Middle Ear Effusion

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12 years ago

Case description

The definition of otitis media with effusion (OME) or, in other words, middle ear effusion, or “glue ear”, is a fluid and mucous accumulation in the middle ear without current infection. Usually, it is a dysfunction of the eustachian tube (ETT) which causes the above problem. For example, anatomical obstruction of nasopharynx caused by tumour, adenoid hyperplasia or peritubal tonsil enlargement can lead to a functional obstruction of the eustachian tube. The main symptoms are: a conductive type of hearing loss, autophony and popping or sloshing sound. On the other hand, it can be asymptomatic and found out during the patient’s visit because of other otolaryngological problems. The diagnosis is made otoscopically. The tympanic membrane often appears dull, yellowish or bluish without any signs of redness or perforation. We can see the cone of light dispersed and indistinct. In chronic OME cases the malleus (the ossicle in the middle ear) can retract the tympanic membrane. The malleus handle is horizontally aligned and its lateral process appears prominent. When untreated, the OME can lead to adhesive otitis and retraction pocket formation. In this video, we can see an effusion involving the right middle ear. Behind the tympanic membrane we can see yellowish fluid (not a pus) and bubbles –anterosuperiorly. During the Valsalva maneuver the bubblings or air are seen.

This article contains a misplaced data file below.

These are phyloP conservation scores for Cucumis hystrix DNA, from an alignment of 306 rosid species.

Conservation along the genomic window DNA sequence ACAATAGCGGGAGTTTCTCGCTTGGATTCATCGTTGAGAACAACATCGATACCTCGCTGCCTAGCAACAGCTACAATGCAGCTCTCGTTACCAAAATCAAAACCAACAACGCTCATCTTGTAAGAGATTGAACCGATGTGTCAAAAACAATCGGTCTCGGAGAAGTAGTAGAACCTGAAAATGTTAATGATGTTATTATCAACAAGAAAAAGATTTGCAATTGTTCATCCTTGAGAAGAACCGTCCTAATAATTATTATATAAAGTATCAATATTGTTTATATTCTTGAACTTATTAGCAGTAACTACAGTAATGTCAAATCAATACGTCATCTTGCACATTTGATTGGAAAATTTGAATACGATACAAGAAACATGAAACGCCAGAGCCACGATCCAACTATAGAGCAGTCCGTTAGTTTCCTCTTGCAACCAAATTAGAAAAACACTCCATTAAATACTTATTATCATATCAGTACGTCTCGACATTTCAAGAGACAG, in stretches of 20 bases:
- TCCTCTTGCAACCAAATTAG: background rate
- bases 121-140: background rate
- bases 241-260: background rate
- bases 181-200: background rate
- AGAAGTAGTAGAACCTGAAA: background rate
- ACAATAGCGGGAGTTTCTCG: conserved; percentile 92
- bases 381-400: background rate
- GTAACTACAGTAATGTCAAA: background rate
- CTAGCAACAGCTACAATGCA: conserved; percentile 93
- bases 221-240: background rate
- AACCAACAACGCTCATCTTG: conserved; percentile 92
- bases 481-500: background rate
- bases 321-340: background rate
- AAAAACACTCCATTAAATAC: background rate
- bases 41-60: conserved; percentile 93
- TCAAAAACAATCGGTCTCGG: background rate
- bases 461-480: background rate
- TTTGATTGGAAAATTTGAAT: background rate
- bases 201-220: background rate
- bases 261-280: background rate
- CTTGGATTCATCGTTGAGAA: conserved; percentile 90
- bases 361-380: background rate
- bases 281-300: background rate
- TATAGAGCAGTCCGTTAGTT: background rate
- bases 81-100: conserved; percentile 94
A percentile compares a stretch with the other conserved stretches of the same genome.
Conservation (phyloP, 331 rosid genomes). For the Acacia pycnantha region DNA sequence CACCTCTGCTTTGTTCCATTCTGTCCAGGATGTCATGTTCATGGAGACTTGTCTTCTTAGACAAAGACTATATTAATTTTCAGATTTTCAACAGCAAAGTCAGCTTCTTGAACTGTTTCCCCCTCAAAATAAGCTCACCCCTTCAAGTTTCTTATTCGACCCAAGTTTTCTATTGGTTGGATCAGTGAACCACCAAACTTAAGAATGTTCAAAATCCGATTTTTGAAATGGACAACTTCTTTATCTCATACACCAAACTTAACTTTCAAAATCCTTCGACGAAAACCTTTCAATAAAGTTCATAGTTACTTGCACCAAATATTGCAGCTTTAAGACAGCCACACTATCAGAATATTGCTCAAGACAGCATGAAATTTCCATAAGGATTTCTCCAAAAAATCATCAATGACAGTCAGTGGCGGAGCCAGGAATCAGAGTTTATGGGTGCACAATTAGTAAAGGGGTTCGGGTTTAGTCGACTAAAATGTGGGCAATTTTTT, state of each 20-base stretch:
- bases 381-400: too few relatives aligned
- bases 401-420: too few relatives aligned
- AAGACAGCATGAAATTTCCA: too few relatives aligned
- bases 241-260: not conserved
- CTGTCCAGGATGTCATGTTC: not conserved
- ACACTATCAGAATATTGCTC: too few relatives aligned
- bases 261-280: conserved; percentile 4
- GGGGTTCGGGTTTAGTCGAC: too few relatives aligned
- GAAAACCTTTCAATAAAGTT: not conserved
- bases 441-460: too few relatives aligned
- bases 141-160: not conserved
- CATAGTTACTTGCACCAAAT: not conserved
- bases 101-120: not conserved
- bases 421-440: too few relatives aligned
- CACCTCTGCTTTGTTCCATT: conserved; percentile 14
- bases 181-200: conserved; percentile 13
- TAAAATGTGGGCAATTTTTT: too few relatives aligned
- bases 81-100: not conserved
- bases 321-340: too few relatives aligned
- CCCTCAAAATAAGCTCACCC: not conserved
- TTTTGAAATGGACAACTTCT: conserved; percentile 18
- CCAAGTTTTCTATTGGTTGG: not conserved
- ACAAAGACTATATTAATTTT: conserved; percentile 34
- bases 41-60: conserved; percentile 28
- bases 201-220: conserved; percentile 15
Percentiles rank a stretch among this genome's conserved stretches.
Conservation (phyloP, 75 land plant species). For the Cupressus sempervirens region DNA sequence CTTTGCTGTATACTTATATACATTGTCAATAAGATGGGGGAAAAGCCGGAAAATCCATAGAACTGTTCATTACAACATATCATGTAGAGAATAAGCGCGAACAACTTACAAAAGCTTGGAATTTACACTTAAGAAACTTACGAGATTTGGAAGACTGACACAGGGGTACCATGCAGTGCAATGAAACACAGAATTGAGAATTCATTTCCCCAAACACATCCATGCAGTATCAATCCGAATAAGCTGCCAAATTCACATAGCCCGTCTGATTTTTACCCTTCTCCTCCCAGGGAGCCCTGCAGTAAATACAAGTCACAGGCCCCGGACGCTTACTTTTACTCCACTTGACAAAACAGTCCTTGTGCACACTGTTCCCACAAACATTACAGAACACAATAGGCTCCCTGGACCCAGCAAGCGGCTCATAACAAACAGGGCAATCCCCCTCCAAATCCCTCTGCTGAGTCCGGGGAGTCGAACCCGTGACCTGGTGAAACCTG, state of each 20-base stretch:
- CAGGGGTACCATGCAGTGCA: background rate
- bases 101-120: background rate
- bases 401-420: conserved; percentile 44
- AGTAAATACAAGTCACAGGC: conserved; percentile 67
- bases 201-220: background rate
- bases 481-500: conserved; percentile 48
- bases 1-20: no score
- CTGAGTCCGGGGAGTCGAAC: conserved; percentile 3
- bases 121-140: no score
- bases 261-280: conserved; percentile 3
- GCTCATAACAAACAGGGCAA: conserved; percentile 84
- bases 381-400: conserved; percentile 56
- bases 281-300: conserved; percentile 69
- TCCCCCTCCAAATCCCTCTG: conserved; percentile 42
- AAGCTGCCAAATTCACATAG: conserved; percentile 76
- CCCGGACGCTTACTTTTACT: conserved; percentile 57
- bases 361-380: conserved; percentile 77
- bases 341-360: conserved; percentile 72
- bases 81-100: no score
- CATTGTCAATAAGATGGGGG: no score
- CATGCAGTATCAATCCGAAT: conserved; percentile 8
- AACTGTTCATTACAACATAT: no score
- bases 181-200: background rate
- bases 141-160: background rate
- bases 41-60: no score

tags: otitis media effusion the eustachian tube Valsalva maneuver

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